Bob Dylan – Dylan Owned Alternate Mix “Three Angels” Acetate
A 10” acetate of Bob Dylan’s “Three Angels,” previously owned by Dylan and used during the making of his 1970 album New Morning. This acetate, marked “Al’s Mix” in reference to Dylan’s longtime collaborator Al Kooper, has an alternate mix to the released version, with bass at the beginning not present in the released version.
This was part of a collection of Dylan acetates discovered in 2014 in a five story brownstone at 124 West Houston Street in Greenwich Village. From approximately 1969 through 1972, Dylan rented the ground floor of the building for use as a studio (at the time, he lived two blocks away at 94 McDougal St.) When the owner of the building died in January 2014, her executor found the acetates in two boxes labeled “Old Records,” in a a loft closet above the bedroom. The discovery of these acetates by Recordmecca’s Jeff Gold received extensive media coverage in publications including The New York Times, Wall St. Journal, Rolling Stone, and Billboard (read the complete story and see more photos on the Recordmecca blog.)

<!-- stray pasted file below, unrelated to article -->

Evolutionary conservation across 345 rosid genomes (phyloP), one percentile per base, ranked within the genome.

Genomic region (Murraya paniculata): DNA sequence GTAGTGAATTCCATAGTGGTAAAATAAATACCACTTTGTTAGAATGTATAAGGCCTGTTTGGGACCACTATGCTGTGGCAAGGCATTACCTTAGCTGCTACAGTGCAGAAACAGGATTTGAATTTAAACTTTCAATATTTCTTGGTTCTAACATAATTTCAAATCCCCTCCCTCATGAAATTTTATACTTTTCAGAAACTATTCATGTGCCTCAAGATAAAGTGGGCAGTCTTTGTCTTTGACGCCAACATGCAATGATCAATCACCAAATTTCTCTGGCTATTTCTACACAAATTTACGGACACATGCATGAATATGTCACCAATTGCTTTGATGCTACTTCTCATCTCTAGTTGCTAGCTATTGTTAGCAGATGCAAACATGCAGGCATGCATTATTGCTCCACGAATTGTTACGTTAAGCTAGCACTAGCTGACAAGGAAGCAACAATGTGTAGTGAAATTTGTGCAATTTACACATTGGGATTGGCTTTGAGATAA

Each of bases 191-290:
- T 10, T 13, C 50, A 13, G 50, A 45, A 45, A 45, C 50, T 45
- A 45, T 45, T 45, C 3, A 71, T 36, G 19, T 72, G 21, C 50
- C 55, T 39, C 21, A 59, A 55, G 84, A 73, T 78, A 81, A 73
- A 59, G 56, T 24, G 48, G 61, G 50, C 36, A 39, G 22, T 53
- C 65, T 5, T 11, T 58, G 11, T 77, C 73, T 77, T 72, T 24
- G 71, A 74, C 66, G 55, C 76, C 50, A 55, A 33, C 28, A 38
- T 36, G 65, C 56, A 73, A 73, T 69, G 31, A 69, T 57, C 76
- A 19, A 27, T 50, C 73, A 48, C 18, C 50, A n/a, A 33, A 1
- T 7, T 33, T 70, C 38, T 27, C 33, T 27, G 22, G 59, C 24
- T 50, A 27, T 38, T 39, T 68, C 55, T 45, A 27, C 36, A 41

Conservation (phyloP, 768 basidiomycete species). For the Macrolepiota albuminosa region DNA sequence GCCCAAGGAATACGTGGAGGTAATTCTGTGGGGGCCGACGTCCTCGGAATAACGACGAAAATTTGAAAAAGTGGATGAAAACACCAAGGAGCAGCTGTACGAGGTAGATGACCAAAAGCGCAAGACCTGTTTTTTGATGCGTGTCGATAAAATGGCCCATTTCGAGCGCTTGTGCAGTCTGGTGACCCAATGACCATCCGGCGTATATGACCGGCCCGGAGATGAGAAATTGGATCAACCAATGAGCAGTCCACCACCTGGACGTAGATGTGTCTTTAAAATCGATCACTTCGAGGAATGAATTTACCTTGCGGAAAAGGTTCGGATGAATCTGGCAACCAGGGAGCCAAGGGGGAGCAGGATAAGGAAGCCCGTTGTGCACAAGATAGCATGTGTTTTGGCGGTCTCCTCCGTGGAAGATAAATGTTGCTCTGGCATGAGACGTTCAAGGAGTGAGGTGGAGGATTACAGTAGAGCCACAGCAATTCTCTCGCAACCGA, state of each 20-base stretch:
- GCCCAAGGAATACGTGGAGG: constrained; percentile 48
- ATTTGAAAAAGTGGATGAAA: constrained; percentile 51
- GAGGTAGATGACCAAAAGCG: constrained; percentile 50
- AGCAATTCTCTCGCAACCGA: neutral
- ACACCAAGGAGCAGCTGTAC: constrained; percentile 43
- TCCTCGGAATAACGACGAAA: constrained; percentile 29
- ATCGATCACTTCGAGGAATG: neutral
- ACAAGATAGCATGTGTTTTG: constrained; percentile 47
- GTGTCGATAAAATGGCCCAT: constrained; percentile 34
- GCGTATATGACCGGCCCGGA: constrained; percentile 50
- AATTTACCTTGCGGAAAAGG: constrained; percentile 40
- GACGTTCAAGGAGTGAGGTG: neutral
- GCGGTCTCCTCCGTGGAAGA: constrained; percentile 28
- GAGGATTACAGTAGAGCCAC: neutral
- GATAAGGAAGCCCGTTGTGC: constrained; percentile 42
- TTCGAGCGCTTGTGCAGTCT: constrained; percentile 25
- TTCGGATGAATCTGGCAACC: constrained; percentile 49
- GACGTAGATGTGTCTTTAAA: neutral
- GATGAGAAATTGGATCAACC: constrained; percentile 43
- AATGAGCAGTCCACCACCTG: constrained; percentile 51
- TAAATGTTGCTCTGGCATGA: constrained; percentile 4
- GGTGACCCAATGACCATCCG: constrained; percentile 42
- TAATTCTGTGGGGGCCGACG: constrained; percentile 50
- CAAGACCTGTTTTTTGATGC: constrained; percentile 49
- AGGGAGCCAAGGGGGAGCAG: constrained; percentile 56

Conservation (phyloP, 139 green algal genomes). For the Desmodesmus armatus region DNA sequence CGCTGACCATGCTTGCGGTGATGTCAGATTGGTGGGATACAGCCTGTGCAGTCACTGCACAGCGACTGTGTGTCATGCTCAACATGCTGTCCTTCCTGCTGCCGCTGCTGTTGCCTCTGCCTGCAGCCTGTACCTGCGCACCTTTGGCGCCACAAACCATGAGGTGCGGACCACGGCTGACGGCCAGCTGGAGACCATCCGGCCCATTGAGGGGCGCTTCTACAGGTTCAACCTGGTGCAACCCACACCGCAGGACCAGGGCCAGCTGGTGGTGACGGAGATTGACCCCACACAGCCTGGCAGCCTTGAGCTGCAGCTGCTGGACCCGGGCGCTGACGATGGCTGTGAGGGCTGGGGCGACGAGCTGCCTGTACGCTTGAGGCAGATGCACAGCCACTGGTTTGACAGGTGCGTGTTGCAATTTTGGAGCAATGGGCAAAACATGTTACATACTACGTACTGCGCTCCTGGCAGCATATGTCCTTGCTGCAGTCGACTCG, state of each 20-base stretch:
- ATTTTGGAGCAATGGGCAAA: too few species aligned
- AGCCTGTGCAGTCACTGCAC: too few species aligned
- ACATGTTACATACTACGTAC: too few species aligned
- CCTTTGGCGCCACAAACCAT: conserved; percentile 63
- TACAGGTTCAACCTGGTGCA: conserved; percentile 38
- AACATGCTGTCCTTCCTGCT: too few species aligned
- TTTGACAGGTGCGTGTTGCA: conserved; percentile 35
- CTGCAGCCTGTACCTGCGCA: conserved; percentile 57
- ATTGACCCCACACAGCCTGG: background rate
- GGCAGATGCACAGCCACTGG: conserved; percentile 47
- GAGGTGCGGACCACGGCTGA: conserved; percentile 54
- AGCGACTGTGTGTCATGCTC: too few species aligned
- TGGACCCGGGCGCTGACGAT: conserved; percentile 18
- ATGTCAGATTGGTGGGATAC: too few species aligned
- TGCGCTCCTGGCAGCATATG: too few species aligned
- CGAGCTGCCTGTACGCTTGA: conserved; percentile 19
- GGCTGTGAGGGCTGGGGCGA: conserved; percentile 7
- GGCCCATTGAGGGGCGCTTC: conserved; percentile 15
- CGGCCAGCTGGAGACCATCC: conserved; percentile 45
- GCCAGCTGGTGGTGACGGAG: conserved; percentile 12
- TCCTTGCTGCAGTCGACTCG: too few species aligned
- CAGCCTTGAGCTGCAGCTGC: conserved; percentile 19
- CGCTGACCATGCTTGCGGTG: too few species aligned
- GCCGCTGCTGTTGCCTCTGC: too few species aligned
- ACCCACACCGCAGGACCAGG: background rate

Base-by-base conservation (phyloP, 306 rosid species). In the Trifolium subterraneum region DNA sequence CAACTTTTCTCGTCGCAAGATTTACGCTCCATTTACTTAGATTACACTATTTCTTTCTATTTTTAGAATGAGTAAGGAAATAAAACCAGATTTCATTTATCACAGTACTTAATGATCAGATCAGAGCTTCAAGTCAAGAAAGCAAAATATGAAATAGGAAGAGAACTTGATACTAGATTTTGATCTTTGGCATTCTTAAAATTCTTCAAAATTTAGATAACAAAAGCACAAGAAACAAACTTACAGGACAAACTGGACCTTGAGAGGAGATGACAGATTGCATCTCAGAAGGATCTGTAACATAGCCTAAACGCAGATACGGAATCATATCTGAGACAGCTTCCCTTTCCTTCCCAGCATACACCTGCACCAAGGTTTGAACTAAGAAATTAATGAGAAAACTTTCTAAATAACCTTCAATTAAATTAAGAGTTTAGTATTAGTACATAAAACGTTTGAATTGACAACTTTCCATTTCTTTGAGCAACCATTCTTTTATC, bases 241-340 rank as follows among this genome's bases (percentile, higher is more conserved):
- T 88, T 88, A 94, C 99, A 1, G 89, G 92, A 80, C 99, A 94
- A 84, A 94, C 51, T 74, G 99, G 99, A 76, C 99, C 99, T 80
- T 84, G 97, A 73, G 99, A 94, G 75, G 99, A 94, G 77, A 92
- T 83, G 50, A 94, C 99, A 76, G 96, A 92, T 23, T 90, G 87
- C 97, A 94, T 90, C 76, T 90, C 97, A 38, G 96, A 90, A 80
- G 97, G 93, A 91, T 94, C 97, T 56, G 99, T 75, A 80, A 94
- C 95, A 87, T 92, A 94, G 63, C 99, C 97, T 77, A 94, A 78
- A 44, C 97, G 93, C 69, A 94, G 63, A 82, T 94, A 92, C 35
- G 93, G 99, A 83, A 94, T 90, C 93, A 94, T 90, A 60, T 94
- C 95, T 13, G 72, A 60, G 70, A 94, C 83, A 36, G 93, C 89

The West Houston St. Studios acetates originally belonged to Bob Dylan, who either discarded them or left them when he moved out of the building in the early 1970’s. For more than 40 years, they were carefully stored by the building’s owner, and only discovered by chance by before the building was put up for sale earlier this year.
The “Three Angels” acetate is in EX+ condition and sounds incredible, probably played no more than once or twice. Included is a digital transfer of the acetate, a copy of a letter of authenticity from the estate’s executor detailing how he discovered the acetates, and a letter of authenticity and written lifetime guarantee from Recordmecca’s Jeff Gold, an internationally recognized Dylan authority. A remarkable Dylan artifact formerly owned by Dylan himself. (Inventory 137)
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